Mayor Sam Adams and Police Commissioner Dan Saltzman were joined this morning by leaders from Portland's African American Community in calling for a US Department of Justice investigation related to the police shooting death of Aaron Campbell.
Saltzman also showed a letter to Attorney General Eric Holder signed by US Senator Ron Wyden and Congressman Earl Blumenauer—urging Holder to prioritize the investigation.
Saltzman said that Officer Ryan Lewton and Officer Ronald Frashour would remain on duty. He said he couldn't comment on new revelations in the Grand Jury transcripts, released yesterday, suggesting that Officer Lewton may have precipitated Campbell's death by firing a beanbag round—in apparent contravention of the bureau's policies on using such force on subjects offering only passive resistance.
"I can't offer an assessment on that," he said. "But we are doing a complete investigation."
Saltzman also said he was "troubled" by the fact that Sergeant Reyna—the incident commander—was not called before the Grand Jury. "When I read the Grand Jury's letter I said that it may not have been a criminal indictment," said Saltzman. "But it was an indictment of the on scene command. So that troubled me."
Saltzman added that he felt confident that the DOJ's enquiry will not turn up any civil rights violation. "But I do think it is necessary," he said. "As part of an effort to begin to heal our community." More after the jump.
There were inconsistencies in the Grand Jury transcript, said Joyce Harris, co-president of the African-American Alliance.
Harris welcomed the DOJ investigation, but called on Eric Holder to farm the investigation out to his civil rights division.
"Local investigations have never rendered a decision that has held anyone accountable for the death of black people in this community," she said. "They'll have a broader picture, and have no relationships whatever with local law enforcement."
Harris said she was also "disturbed by some of the comments by some of the officers who seemed to feel the situation was under control." "Why was he not wearing his earpiece?" she asked, about Officer Ronald Frashour, who fired the fatal shot. "Why would you take a lethal action without having all the facts?"
"We're very proud of this moment," said Reverend T.Allen Bethel from the Albina Ministerial Alliance. "There's no one perfect in this community, there's no one perfect in the Portland Police Bureau, there's no one perfect in the organizations that are calling for justice, but we do want to hold accountable anyone who is wrong." "We're not going back, we're going forward," he said.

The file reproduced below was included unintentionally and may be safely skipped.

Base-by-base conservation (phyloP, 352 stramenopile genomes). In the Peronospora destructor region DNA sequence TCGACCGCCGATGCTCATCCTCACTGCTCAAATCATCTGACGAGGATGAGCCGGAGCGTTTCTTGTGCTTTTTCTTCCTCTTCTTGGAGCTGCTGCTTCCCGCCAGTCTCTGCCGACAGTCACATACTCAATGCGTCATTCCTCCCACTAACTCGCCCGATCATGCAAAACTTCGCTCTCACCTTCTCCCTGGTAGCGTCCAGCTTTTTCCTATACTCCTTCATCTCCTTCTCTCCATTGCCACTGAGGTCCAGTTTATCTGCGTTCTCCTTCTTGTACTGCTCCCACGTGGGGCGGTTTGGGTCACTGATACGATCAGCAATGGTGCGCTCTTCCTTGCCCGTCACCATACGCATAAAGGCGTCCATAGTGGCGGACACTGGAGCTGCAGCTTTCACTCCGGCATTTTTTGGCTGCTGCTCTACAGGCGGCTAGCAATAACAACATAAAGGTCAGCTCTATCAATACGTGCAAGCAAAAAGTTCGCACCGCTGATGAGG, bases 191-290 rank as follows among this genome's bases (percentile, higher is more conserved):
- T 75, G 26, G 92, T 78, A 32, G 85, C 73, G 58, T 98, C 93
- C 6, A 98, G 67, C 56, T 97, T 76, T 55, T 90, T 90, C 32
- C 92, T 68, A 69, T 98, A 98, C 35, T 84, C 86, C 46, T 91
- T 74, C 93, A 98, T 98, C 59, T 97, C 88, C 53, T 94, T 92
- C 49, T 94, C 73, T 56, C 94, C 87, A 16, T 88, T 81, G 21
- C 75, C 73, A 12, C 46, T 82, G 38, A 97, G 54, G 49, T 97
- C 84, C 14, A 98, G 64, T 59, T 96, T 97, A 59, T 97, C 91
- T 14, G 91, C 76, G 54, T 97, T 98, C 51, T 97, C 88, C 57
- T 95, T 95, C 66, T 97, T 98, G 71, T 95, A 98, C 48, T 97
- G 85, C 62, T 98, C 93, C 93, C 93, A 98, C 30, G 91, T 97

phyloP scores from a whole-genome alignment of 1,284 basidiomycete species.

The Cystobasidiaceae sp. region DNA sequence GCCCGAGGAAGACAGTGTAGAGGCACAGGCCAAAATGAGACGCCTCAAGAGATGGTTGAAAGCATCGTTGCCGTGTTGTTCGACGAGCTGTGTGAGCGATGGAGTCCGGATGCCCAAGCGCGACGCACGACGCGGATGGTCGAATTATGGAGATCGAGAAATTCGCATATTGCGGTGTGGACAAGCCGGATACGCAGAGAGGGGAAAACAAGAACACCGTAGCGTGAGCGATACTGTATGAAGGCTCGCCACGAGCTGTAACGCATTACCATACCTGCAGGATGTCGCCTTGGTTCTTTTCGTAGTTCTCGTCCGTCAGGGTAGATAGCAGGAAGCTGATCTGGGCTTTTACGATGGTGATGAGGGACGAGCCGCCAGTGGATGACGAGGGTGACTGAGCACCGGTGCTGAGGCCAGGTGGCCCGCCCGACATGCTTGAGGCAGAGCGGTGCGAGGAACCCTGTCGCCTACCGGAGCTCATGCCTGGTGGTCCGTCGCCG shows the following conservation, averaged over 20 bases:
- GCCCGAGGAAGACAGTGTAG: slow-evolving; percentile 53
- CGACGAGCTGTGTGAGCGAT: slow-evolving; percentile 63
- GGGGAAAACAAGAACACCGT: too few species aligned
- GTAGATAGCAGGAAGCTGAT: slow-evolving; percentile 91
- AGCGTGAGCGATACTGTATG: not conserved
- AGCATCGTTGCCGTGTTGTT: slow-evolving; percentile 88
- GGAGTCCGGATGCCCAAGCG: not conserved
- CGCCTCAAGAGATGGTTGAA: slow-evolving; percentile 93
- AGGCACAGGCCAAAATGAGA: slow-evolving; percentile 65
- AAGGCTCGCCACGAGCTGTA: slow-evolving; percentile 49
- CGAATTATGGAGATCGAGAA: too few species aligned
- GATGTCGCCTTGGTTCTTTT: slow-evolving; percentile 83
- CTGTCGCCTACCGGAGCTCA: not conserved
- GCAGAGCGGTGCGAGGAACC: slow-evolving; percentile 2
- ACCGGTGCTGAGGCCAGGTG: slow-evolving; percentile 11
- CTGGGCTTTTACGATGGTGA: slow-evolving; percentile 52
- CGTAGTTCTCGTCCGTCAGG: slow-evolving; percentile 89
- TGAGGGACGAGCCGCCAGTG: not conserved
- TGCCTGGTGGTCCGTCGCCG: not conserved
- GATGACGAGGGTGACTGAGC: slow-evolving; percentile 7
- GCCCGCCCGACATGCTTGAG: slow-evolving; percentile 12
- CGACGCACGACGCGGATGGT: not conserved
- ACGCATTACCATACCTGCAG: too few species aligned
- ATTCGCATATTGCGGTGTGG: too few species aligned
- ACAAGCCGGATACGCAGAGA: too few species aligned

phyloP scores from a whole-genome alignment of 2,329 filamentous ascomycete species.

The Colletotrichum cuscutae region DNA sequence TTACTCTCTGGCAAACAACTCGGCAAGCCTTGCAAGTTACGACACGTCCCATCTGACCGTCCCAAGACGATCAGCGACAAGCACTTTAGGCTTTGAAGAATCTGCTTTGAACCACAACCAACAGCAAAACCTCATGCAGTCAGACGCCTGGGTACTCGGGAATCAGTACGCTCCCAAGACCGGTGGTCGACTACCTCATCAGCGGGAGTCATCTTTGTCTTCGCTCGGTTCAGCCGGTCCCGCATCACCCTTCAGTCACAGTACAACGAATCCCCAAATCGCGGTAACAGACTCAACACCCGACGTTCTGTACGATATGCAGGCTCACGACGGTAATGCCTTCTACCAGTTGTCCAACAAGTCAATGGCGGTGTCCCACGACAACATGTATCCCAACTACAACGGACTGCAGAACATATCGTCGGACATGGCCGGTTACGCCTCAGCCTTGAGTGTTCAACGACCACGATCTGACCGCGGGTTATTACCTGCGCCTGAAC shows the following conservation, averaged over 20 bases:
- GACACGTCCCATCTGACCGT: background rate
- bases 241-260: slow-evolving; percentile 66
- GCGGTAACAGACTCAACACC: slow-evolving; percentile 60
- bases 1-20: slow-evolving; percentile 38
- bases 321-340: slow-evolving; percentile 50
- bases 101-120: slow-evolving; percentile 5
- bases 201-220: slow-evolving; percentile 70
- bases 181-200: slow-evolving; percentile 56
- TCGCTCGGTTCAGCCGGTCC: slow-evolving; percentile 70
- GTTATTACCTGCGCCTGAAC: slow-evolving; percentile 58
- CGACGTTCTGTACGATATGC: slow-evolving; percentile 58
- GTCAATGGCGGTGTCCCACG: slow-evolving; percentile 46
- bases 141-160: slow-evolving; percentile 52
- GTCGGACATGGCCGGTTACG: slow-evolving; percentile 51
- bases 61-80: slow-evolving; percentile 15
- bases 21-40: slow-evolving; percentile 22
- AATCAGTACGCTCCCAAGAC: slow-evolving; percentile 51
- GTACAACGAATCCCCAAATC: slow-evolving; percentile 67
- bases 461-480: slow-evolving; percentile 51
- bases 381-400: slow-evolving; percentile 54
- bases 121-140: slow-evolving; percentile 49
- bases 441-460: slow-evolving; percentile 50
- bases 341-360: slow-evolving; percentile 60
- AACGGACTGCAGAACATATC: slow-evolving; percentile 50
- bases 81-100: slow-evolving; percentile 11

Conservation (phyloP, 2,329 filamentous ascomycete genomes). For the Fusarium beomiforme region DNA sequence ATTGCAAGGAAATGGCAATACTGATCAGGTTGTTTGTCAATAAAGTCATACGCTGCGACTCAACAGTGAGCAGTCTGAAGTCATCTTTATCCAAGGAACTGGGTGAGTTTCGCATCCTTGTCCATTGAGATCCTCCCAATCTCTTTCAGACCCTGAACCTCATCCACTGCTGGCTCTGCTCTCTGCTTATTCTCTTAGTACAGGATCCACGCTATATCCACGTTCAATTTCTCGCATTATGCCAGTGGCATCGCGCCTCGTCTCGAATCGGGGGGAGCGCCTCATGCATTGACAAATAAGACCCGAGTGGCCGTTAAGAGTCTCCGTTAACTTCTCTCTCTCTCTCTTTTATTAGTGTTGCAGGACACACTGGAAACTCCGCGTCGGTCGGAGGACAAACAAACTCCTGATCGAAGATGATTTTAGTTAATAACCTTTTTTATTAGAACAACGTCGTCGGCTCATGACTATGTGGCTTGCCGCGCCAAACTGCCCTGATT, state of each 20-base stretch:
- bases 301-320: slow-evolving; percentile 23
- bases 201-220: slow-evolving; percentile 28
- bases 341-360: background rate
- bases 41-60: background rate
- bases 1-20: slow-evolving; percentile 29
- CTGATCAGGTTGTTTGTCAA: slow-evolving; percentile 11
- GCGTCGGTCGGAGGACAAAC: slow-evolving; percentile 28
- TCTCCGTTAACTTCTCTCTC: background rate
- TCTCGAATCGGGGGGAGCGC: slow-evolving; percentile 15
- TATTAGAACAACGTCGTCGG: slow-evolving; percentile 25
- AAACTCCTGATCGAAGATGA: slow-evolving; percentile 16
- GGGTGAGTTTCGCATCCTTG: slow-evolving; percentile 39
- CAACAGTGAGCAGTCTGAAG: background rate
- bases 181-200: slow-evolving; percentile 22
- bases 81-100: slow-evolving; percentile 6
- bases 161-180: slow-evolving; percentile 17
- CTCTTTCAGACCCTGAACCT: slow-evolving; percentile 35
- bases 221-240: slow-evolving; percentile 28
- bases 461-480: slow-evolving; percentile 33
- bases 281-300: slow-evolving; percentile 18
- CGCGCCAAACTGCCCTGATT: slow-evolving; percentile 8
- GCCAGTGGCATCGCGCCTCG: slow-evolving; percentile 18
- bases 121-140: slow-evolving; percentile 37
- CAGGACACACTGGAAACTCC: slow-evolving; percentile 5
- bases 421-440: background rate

"We have come together like I haven't seen in my short time in Portland, Oregon," said Marcus Mundy, president of the Urban League of Portland. "The community is galvanized behind this."
"We are happy to see that Mayor Adams is involved in this because a mayor has a direct and unequivocal responsibility to be up-front [on issues like this]," said Lolenzo Poe, co-president of the African-American Alliance.
"We have had a team of five lawyers read the Grand Jury transcripts," said Mayor Adams. "Both Commissioner Saltzman and I have received briefings with their impressions."
Adams also reiterated that the city's Portland Plan is working to address economic disparities across race lines. He said this work was "long overdue." "And I appreciate the tone of the African American leadership here that we can have the conversation without the blame game," he said.
Adams also said he planned to review the issue of whether officers involved in deaths in custody should go back to the street. "Other communities" send them back to desk jobs, he said, and has asked Saltzman to come back with recommendations. Officer Ron Frashour is now working in "kind of a desk job," said Saltzman.
A tough question for Commissioner Saltzman and the mayor from Jim Redden at the Portland Tribune: "Do you agree with these people that Portland Police have repeatedly violated the civil rights of Portlanders?" he asked.
"I can't say I agree," responded Saltzman. "I guess I'd say I don't know."
Saltzman also said that he was troubled by the fact that minority applicants to the Portland Police Bureau were now refusing the city's offers to come and work as police officers in the wake of the incident. "We need to continue to reach out and to heal," he said. "We want a police force that looks more like the city."
Not everyone was impressed with today's presser. Jesse Cornett, who is running against Saltzman in the May Primary, says the investigation was already launched earlier this week
"Commissioner Saltzman presupposing the conclusion, suggesting no civil rights violations will be found highlight why external review is needed," he adds. "As Commissioner, I would not call for an investigation if I were so certain of the solution."
Cornett adds that as "someone who has been personally impacted by a shooting death at the hands of a Portland Police Officer," (Cornett was a good friend of Raymond Gwerder, who died in eerily similar circumstances in 2005) "I remain dismayed at how the PPB has continued to lurch from crisis to crisis."
Cornett is also calling for Adams to remove Saltzman as Police Commissioner "for over a year and gross mismanagement of the current situation." Adams is "already the de facto Police Commissioner," he says.
Cornett was also "appalled" to see Emerald Bogue, Saltzman's campaign manager, taking photos at the press conference, he says. We've emailed Bogue to give her the right to reply.
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